Kamila Volčanšek

In mid-November 2012, Cankarjev dom hosted the 10th Slovenian Biennial of Illustration, an event which gives special pleasure to visitors. Illustrations are an important part of Slovenian artistic creativity and have a long tradition of the highest quality. And a good illustration delights everyone, from children to adults.

The winner of the 10th SBI Lifetime Achievement Award

Kamila Volčanšek. Photo: Personal archives

An exhibition at the biennial of illustrations is a precious contribution to the popularity of illustration. If we consider that all generations grow up with picture books and various illustrated stories, then the importance of this artistic genre is evident. The biennial of illustrations, first organised in 1993 by Association of the Slovene Fine Artists Societies and Cankarjev dom’s exhibition programme, was originally intended to introduce creative achievements in fine arts and ensure illustration a regular gallery presentation. Today, the biennial of illustrations enables the presentation of established illustrators, as well as those who have just begun to establish themselves. The Hinko Smrekar awards are presented at the biennial, and this year’s Lifetime Achievement Award was given unanimously by the expert jury to the academic painter, Kamila Volčanšek.

‘We are presented with the result of persistent efforts by the artist to add new paradigms to the genre she has so skilfully mastered, by means of which the most simple and sometimes very short literary creation can be turned into a complex and consistent artistic organism in a humorous and playful manner full of attractive inventions,’ wrote Brane Kovič, the president of the expert jury, in the explanation of why it was decided to award the highest prize to Volčanšek. According to the expert jury, the lines, colours, narratives, and decorative and design elements coexist harmoniously in her illustrations. 

An illustrator and painter

Photo: Personal archives

Rather than an illustrator, Kamila Volčanšek is a painter, although she began illustrating during her studies at the Academy of Fine Arts in Ljubljana. ‘It was actually the late Professor Brumen who lectured on composition and encouraged me to illustrate.’ As I child, she liked reading fairytales and admired illustrations and soon took up illustrating. ‘I liked the personification of various objects and animals, particularly insects. I created my own fantasy world, which later also helped me with illustration. I often used memories from my childhood, which was spent in a huge house with a big dusty attic and dark cellars full of spider webs. Behind the house, there was an endless garden (at least it seemed endless then), which contained everything – vegetable patches, fruit trees, a deep fountain and even a plot of actual woodland with various trees. Even more fairytale-like and scarier, of course, were the holidays spent with my great uncle in Boka Kotorska. There, we lived in a mansion, where he had a museum filled with memories of the times when he was a captain’, explains Volčanšek.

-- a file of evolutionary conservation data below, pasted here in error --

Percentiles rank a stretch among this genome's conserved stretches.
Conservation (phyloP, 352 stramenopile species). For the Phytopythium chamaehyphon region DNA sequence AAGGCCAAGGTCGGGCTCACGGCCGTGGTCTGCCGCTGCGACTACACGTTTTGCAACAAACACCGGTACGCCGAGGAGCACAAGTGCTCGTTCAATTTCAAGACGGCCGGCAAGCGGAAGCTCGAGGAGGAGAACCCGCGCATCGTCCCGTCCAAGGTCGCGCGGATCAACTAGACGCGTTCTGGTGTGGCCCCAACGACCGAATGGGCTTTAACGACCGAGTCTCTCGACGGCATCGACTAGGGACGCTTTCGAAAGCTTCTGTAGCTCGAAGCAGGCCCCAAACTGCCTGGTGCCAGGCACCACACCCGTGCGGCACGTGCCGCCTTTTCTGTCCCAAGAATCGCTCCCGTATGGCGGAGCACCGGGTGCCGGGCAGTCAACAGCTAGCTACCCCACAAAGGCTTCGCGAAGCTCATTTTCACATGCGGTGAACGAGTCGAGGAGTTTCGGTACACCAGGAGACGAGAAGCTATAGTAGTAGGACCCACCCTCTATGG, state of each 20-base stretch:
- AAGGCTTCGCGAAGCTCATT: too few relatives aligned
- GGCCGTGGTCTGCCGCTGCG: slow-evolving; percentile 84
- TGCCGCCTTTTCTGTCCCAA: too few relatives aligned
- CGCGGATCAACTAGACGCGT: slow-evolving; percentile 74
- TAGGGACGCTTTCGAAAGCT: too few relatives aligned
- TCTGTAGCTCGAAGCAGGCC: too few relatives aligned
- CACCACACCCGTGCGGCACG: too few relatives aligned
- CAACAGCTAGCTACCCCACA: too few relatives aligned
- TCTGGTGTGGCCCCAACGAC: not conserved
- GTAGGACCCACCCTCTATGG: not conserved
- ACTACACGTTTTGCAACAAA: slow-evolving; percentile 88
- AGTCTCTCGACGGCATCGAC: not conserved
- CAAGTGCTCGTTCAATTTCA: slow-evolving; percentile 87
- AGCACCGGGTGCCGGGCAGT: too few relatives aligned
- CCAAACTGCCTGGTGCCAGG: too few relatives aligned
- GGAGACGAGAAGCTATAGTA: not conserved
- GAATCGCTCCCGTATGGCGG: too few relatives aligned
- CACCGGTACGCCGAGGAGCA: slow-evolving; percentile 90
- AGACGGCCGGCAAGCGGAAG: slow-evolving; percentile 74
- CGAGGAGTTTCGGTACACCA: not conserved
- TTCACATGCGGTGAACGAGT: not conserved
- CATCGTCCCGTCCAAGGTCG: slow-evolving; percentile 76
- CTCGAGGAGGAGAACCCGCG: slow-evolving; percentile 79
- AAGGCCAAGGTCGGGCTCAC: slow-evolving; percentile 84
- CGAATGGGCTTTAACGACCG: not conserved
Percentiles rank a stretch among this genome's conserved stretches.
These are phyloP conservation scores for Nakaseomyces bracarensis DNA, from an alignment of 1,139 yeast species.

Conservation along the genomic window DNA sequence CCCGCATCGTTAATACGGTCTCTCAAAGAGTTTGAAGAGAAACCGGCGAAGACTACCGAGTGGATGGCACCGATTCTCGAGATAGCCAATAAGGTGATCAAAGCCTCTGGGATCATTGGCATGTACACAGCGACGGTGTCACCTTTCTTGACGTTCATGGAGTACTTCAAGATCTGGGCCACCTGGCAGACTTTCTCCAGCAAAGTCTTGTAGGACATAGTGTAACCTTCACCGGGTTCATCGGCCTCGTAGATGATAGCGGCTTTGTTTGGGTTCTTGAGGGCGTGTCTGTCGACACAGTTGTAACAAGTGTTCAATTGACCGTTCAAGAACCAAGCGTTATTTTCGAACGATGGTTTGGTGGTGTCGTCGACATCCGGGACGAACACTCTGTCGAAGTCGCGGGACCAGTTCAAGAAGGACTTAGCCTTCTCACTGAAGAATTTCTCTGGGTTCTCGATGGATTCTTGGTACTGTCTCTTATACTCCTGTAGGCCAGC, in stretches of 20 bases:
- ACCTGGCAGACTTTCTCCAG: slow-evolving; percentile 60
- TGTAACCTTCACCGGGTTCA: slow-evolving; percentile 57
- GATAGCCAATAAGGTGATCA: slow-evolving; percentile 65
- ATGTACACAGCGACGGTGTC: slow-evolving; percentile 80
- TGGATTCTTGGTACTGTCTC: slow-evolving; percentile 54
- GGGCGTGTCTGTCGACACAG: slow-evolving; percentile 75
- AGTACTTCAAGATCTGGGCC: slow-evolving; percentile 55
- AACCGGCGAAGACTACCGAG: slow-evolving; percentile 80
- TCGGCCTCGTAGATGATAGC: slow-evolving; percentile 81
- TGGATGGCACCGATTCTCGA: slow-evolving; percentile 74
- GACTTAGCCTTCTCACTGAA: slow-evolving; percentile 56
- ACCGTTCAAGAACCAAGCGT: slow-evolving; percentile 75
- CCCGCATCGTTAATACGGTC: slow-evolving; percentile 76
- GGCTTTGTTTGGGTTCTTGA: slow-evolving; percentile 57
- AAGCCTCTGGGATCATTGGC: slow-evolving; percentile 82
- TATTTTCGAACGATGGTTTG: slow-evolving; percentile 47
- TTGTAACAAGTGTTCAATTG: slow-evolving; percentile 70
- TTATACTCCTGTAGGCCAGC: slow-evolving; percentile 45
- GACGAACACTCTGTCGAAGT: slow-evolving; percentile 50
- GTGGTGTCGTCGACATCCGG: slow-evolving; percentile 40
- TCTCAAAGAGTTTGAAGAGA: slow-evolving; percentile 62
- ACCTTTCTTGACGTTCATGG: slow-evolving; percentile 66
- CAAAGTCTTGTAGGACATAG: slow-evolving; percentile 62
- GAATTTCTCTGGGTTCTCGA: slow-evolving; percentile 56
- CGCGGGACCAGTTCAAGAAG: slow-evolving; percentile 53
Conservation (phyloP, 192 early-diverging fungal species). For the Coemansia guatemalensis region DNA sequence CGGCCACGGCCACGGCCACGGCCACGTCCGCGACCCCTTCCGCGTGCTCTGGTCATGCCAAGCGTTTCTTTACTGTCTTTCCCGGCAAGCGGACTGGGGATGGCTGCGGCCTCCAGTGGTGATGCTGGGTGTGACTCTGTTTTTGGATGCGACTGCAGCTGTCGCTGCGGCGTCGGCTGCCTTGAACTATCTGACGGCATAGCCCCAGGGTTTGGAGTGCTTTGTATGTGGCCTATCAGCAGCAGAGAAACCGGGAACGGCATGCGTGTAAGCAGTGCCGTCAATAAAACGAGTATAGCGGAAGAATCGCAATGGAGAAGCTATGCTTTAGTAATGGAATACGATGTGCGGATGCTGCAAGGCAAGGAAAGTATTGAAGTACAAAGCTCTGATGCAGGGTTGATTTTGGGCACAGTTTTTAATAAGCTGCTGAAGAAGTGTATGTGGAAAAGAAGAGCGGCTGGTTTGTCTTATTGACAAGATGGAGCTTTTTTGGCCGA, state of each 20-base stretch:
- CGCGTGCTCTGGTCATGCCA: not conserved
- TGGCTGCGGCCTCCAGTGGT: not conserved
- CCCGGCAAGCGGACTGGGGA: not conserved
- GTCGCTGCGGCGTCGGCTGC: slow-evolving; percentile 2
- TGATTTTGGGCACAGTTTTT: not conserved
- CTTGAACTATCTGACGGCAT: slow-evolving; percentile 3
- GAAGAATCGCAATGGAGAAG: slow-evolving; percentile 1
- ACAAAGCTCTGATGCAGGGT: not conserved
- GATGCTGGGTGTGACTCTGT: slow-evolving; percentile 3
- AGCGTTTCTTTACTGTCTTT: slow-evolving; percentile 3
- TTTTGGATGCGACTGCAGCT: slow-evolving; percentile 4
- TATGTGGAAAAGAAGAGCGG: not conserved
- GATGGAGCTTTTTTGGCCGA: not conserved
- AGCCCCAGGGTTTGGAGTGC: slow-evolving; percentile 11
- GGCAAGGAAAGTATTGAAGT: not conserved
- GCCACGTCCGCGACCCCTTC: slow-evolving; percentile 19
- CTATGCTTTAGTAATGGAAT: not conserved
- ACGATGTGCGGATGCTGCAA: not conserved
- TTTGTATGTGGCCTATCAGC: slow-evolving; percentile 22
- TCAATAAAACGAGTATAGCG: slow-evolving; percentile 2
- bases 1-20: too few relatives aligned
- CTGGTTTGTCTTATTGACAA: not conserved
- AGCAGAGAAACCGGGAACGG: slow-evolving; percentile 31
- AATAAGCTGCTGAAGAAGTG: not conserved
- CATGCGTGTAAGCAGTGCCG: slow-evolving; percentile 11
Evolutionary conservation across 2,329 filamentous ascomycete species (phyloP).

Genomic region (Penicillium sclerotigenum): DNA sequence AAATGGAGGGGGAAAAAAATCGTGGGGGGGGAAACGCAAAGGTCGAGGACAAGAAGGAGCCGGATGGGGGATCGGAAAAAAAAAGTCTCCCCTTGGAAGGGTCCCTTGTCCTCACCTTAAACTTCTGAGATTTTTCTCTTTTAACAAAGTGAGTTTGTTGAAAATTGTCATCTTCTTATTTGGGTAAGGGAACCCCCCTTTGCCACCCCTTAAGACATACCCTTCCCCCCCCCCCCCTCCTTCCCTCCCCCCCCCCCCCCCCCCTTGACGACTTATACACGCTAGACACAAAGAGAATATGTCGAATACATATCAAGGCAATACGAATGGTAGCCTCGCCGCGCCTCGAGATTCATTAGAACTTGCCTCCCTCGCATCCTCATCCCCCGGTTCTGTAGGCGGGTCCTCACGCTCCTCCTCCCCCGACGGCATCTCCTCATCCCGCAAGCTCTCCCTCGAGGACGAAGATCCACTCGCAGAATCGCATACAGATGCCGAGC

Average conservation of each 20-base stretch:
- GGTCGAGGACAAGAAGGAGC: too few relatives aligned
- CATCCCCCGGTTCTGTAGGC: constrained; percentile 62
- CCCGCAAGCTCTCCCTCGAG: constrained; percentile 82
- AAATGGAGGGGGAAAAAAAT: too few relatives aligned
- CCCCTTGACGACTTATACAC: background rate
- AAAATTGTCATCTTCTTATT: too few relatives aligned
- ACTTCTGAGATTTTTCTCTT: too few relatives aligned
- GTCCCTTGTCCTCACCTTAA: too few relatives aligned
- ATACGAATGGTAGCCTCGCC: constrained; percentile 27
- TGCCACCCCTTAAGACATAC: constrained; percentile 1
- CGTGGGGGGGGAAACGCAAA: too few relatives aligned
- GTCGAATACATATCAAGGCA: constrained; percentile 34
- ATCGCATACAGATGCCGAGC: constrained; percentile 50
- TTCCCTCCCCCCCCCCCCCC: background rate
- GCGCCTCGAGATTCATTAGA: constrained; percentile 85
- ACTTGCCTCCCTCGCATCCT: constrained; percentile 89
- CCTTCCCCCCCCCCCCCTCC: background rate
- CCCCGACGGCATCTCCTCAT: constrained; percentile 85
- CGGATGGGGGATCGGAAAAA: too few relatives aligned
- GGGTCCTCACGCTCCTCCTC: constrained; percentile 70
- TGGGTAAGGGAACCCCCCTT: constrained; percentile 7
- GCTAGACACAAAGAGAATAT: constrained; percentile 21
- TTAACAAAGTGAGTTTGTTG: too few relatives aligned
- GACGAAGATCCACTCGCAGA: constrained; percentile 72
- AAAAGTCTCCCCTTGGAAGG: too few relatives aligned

She used to illustrate more, but now she hardly works in this genre at all. When she did it so more frequently, she was able to select texts independently. ‘After selecting the text, I have already created an artistic image, and I do not need to cooperate with the authors,’ she replies, when I ask her how illustrations are created. She has illustrated many folk tales and classic fairytales. She begins by first reading the text several times. Doing so, she creates a visual and emotional world on which she then builds. ‘If the text requires, I also study as much pictorial material as possible. I first think thoroughly, then I draw, and then I think again and correct time and time again until I achieve a satisfactory result.’

And while it used to be possible to make a normal living from illustrating, it is no longer so. The crisis has also made deep cuts in the cultural and artistic fields, and artists ‘have to do all sorts to make a living’. Volčanšek also adds that ‘Slovenian illustration has always been and still is very good, which you can see at this year’s biennial. It is especially to be commended for being very original and not falling under the influence of various trends.’

Critics describe her art as comprehensive and harmonious. And what does Kamila Volčanšek strive for when creating, I wondered? ‘Enjoyment at work’, she replies. Her work includes not only illustrations; she is not involved in illustrations so much anymore and now mostly dedicates herself to painting. Her artistic creations have been exhibited at numerous independent and group exhibitions and she has received several awards for her work. She does not speak about her art.

And what are her favourite motifs?

‘Since I have started dedicating my time primarily to painting, the main motif in my work is the female figure,’ she says. Her ‘fine ladies’ simply enchanted me, because they were so non-stereotypical, special and likable. One can easily identify with them and be released from all the shackles which modern Western society puts on women. 

And what does Ms Volčanšek say about these ladies? ‘I do not speak about my paintings. I can only say that the ladies are ample and round, like ballet dancers or synchronised swimmers floating in the air. They came about spontaneously, from fun, and then they just stayed.’

Text by Polona Prešeren, M.Sc, Sinfo, December 2012 

Photo: Personal archives